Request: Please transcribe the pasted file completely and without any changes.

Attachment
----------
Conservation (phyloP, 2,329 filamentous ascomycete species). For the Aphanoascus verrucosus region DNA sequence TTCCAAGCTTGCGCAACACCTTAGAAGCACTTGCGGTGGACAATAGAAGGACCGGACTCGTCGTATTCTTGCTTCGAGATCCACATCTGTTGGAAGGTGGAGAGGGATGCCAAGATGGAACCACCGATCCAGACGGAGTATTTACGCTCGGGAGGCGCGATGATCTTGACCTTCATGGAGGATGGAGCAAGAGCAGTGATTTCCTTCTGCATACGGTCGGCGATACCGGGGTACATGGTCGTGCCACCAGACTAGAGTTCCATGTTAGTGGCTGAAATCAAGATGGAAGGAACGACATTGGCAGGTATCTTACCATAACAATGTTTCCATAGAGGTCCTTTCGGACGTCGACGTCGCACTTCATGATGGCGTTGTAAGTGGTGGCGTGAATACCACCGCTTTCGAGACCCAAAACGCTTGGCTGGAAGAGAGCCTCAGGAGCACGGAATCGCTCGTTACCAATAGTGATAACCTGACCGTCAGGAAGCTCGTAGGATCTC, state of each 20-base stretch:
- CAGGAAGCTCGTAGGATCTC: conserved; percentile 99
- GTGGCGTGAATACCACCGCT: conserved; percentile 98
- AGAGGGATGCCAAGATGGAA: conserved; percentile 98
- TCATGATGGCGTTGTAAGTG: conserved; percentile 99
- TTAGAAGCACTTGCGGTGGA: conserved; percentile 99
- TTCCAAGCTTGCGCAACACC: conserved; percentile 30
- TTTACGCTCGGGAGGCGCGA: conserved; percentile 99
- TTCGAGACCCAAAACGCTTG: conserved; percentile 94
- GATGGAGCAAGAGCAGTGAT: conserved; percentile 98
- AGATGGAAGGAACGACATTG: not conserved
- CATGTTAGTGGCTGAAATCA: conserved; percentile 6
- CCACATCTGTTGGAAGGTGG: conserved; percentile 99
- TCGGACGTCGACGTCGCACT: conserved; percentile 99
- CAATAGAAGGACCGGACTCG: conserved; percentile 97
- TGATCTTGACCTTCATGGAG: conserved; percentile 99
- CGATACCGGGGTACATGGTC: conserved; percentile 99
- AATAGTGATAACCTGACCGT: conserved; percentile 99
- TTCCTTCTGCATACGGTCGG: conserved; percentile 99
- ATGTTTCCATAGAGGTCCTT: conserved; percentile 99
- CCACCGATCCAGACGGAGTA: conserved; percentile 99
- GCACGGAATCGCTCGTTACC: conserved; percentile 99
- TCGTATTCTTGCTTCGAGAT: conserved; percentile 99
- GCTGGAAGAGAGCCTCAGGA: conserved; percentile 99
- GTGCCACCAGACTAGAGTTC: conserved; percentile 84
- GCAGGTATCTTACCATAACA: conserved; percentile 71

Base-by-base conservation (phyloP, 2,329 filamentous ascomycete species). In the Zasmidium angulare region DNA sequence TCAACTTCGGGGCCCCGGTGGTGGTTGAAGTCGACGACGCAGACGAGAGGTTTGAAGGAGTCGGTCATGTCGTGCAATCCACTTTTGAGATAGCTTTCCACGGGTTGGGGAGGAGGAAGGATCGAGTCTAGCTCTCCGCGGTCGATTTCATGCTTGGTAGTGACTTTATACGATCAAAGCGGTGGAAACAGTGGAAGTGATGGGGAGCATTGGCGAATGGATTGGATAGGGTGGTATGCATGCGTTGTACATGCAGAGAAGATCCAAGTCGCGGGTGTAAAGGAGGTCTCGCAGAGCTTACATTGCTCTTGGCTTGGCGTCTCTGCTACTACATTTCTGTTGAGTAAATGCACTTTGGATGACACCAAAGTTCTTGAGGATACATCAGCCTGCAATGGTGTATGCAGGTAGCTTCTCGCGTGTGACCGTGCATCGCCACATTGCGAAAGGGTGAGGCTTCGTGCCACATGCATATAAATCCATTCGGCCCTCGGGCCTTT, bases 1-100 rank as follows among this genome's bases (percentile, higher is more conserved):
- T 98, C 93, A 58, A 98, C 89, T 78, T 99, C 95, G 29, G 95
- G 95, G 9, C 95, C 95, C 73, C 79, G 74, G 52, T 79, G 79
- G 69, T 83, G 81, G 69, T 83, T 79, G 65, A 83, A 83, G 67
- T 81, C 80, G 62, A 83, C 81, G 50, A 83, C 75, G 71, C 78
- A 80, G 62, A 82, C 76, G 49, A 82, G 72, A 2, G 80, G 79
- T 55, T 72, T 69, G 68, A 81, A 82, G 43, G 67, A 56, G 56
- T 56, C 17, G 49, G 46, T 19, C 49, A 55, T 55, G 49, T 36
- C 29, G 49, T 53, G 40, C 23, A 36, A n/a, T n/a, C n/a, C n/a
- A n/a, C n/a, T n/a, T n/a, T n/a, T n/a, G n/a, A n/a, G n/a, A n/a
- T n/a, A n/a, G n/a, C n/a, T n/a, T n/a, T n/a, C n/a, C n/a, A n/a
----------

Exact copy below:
Conservation (phyloP, 2,329 filamentous ascomycete species). For the Aphanoascus verrucosus region DNA sequence TTCCAAGCTTGCGCAACACCTTAGAAGCACTTGCGGTGGACAATAGAAGGACCGGACTCGTCGTATTCTTGCTTCGAGATCCACATCTGTTGGAAGGTGGAGAGGGATGCCAAGATGGAACCACCGATCCAGACGGAGTATTTACGCTCGGGAGGCGCGATGATCTTGACCTTCATGGAGGATGGAGCAAGAGCAGTGATTTCCTTCTGCATACGGTCGGCGATACCGGGGTACATGGTCGTGCCACCAGACTAGAGTTCCATGTTAGTGGCTGAAATCAAGATGGAAGGAACGACATTGGCAGGTATCTTACCATAACAATGTTTCCATAGAGGTCCTTTCGGACGTCGACGTCGCACTTCATGATGGCGTTGTAAGTGGTGGCGTGAATACCACCGCTTTCGAGACCCAAAACGCTTGGCTGGAAGAGAGCCTCAGGAGCACGGAATCGCTCGTTACCAATAGTGATAACCTGACCGTCAGGAAGCTCGTAGGATCTC, state of each 20-base stretch:
- CAGGAAGCTCGTAGGATCTC: conserved; percentile 99
- GTGGCGTGAATACCACCGCT: conserved; percentile 98
- AGAGGGATGCCAAGATGGAA: conserved; percentile 98
- TCATGATGGCGTTGTAAGTG: conserved; percentile 99
- TTAGAAGCACTTGCGGTGGA: conserved; percentile 99
- TTCCAAGCTTGCGCAACACC: conserved; percentile 30
- TTTACGCTCGGGAGGCGCGA: conserved; percentile 99
- TTCGAGACCCAAAACGCTTG: conserved; percentile 94
- GATGGAGCAAGAGCAGTGAT: conserved; percentile 98
- AGATGGAAGGAACGACATTG: not conserved
- CATGTTAGTGGCTGAAATCA: conserved; percentile 6
- CCACATCTGTTGGAAGGTGG: conserved; percentile 99
- TCGGACGTCGACGTCGCACT: conserved; percentile 99
- CAATAGAAGGACCGGACTCG: conserved; percentile 97
- TGATCTTGACCTTCATGGAG: conserved; percentile 99
- CGATACCGGGGTACATGGTC: conserved; percentile 99
- AATAGTGATAACCTGACCGT: conserved; percentile 99
- TTCCTTCTGCATACGGTCGG: conserved; percentile 99
- ATGTTTCCATAGAGGTCCTT: conserved; percentile 99
- CCACCGATCCAGACGGAGTA: conserved; percentile 99
- GCACGGAATCGCTCGTTACC: conserved; percentile 99
- TCGTATTCTTGCTTCGAGAT: conserved; percentile 99
- GCTGGAAGAGAGCCTCAGGA: conserved; percentile 99
- GTGCCACCAGACTAGAGTTC: conserved; percentile 84
- GCAGGTATCTTACCATAACA: conserved; percentile 71

Base-by-base conservation (phyloP, 2,329 filamentous ascomycete species). In the Zasmidium angulare region DNA sequence TCAACTTCGGGGCCCCGGTGGTGGTTGAAGTCGACGACGCAGACGAGAGGTTTGAAGGAGTCGGTCATGTCGTGCAATCCACTTTTGAGATAGCTTTCCACGGGTTGGGGAGGAGGAAGGATCGAGTCTAGCTCTCCGCGGTCGATTTCATGCTTGGTAGTGACTTTATACGATCAAAGCGGTGGAAACAGTGGAAGTGATGGGGAGCATTGGCGAATGGATTGGATAGGGTGGTATGCATGCGTTGTACATGCAGAGAAGATCCAAGTCGCGGGTGTAAAGGAGGTCTCGCAGAGCTTACATTGCTCTTGGCTTGGCGTCTCTGCTACTACATTTCTGTTGAGTAAATGCACTTTGGATGACACCAAAGTTCTTGAGGATACATCAGCCTGCAATGGTGTATGCAGGTAGCTTCTCGCGTGTGACCGTGCATCGCCACATTGCGAAAGGGTGAGGCTTCGTGCCACATGCATATAAATCCATTCGGCCCTCGGGCCTTT, bases 1-100 rank as follows among this genome's bases (percentile, higher is more conserved):
- T 98, C 93, A 58, A 98, C 89, T 78, T 99, C 95, G 29, G 95
- G 95, G 9, C 95, C 95, C 73, C 79, G 74, G 52, T 79, G 79
- G 69, T 83, G 81, G 69, T 83, T 79, G 65, A 83, A 83, G 67
- T 81, C 80, G 62, A 83, C 81, G 50, A 83, C 75, G 71, C 78
- A 80, G 62, A 82, C 76, G 49, A 82, G 72, A 2, G 80, G 79
- T 55, T 72, T 69, G 68, A 81, A 82, G 43, G 67, A 56, G 56
- T 56, C 17, G 49, G 46, T 19, C 49, A 55, T 55, G 49, T 36
- C 29, G 49, T 53, G 40, C 23, A 36, A n/a, T n/a, C n/a, C n/a
- A n/a, C n/a, T n/a, T n/a, T n/a, T n/a, G n/a, A n/a, G n/a, A n/a
- T n/a, A n/a, G n/a, C n/a, T n/a, T n/a, T n/a, C n/a, C n/a, A n/a